Understanding what focal length is and how it impacts your photos is a critical aspect of becoming a better photographer.
In this quick guide, I offer up a few insights into what focal length is, what different focal lengths are typically used for, and how focal length determines how your images look.
What is Focal Length?
The focal length of the lens is often mistaken as the length of the lens from the front to the back.
Though that's a fairly close determination, the focal length is actually measured from the point of convergence of light in your lens to your camera's sensor.
In layman's terms, a lens's focal length is how zoomed in the lens is.
In other words, the longer the focal length (i.e., a 400mm lens), the more zoomed in the image will be, as shown in the first image above.
Conversely, the shorter the focal length (i.e., a 24mm lens), the less zoomed in the image will be, as shown in the second image above.
Learn more about focal length in the video above by Michromatic.
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Focal Length Determines What a Lens is Best-Suited to Do
Naturally, if you want to take a portrait of your kid and he's 12 feet away from you, you don't need a 400mm telephoto lens to do so.
On the flip side, if you're photographing a street scene, a 10mm super-wide-angle lens is probably not the best bet because it will distort the scene and make buildings look like a reflection in a funhouse mirror.
That begs the question, what focal lengths are best-suited for what tasks?
First Things First - Crop Factor
If you go to a camera shop and see a 50mm lens sitting on the shelf, it's important to understand that that lens will only be a 50mm lens if it's used with a full frame camera.
Full frame cameras have a crop factor of 1:1, so whatever the focal length is that's listed on the lens, that's its effective focal length on a full frame camera.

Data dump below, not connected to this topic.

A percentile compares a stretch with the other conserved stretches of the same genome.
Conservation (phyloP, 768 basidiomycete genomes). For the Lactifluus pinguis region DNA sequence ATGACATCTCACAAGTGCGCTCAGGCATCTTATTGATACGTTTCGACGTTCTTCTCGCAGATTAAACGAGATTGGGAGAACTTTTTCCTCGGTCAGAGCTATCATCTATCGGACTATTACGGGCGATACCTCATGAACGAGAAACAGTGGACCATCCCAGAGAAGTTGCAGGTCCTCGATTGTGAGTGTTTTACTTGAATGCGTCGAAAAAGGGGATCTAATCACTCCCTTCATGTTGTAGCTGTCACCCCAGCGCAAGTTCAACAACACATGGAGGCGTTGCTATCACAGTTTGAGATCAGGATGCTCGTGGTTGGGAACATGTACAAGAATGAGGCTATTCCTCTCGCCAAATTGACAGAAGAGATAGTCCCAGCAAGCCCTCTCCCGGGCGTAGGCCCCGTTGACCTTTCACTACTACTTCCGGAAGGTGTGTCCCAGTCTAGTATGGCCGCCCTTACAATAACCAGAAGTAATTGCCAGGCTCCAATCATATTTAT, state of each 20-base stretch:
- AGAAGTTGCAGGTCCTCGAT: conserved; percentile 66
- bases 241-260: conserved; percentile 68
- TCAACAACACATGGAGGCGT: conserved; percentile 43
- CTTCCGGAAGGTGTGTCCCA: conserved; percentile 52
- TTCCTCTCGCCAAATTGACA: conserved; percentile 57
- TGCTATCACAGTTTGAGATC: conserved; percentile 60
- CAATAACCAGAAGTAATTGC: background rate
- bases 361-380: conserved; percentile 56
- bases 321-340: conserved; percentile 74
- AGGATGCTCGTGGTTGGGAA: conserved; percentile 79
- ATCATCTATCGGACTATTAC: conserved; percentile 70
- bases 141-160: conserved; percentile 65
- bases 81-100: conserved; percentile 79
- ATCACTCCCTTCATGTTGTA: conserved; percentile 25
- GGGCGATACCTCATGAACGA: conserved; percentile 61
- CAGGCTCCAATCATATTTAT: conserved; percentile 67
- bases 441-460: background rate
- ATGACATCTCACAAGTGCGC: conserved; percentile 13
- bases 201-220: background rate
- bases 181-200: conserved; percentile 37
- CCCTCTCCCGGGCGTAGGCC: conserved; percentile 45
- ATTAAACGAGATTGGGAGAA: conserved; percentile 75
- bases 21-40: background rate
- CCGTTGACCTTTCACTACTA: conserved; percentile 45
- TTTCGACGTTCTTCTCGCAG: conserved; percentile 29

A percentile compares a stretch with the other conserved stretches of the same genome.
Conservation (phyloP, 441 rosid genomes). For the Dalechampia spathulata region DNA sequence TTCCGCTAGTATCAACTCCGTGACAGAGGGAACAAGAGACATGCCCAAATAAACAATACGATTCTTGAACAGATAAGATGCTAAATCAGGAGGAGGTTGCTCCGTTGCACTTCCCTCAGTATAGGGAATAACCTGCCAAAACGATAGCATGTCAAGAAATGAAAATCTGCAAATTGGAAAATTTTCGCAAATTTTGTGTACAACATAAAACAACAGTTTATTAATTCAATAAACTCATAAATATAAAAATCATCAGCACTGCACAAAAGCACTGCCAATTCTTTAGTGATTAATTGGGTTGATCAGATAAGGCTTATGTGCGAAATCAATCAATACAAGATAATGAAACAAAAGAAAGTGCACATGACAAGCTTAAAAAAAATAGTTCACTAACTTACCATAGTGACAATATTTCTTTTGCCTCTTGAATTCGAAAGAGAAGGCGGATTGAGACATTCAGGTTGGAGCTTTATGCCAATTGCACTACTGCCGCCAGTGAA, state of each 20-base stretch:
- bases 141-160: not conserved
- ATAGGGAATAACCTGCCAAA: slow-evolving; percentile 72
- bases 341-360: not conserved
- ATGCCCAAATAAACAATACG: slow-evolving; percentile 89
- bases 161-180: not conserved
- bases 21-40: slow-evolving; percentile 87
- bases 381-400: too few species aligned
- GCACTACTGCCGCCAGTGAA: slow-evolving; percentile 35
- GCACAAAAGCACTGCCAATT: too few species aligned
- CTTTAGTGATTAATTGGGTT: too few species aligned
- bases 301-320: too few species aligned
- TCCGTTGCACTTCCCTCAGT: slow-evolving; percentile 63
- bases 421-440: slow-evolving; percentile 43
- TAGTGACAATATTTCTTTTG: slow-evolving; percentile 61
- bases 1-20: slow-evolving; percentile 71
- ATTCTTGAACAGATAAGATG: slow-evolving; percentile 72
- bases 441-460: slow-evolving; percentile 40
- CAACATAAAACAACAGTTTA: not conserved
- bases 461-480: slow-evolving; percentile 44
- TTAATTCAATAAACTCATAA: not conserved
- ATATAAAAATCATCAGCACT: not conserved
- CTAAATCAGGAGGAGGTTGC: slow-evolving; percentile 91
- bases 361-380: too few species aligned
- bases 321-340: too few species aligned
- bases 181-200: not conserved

However, many photographers (especially amateurs) use a crop sensor camera.
Depending on the manufacturer, a crop sensor camera might have a crop factor of 1.5x, 1.6x, or maybe even 2x.
That means you have to determine the effective focal length of a lens.
So, that same 50mm lens on a crop sensor camera with a crop factor of 1.6x would be 80mm.
Just keep that in mind as I discuss the different focal lengths below. The focal lengths I list are for full frame cameras.
For a more detailed discussion of crop factor, check out the video above by B&H Photo Video.
Far and away, wide-angle lenses are most commonly used for landscape photography.
Wide-angle lenses are considered to be anything below 35mm on a full frame camera.
As their name indicate, these lenses offer a wide-angle of view that's ideal for capturing the expanse of a landscape scene, as shown above.
Normal or standard lenses are named such because many of them reproduce the scene you're photographing in a way that's close to what our eyes experience.
That's especially true of lenses in the 35-50mm range on a full frame camera (though the range of normal lenses extends to about 70mm).
Normal lenses are highly versatile, and can be used for just about any photographic purpose.
That includes landscapes, street photography, portraits, and even macro photography.
The longest of the bunch, telephoto lenses have a focal length of about 70mm and up.
Short telephoto lenses (70-105mm) are ideal for close-ups of subjects that aren't that far away, like a portrait of a person or a wildlife shot of a nearby bird, squirrel or another animal.
Long telephoto lenses (105mm and up) are better suited for taking photos of distant subjects.
If you attend a sporting event, the long lenses you see photographers use are telephotos. Likewise, when you see wildlife photographers with enormous lenses, they're using telephotos.
That's because these lenses zoom in quite far, making distant subjects look much closer.
Understanding focal length can be a little confusing at first, but with this guide, you should be able to clarify what focal length is and how it impacts the way images look.
Remember, a short lens offers a wide view, a long lens offers a narrow zoomed in view, and lenses in between offer a normal or standard view of the subject.
You can see the difference between the way in which a wide-angle lens and a telephoto lens render subjects in the video above by Adorama TV.
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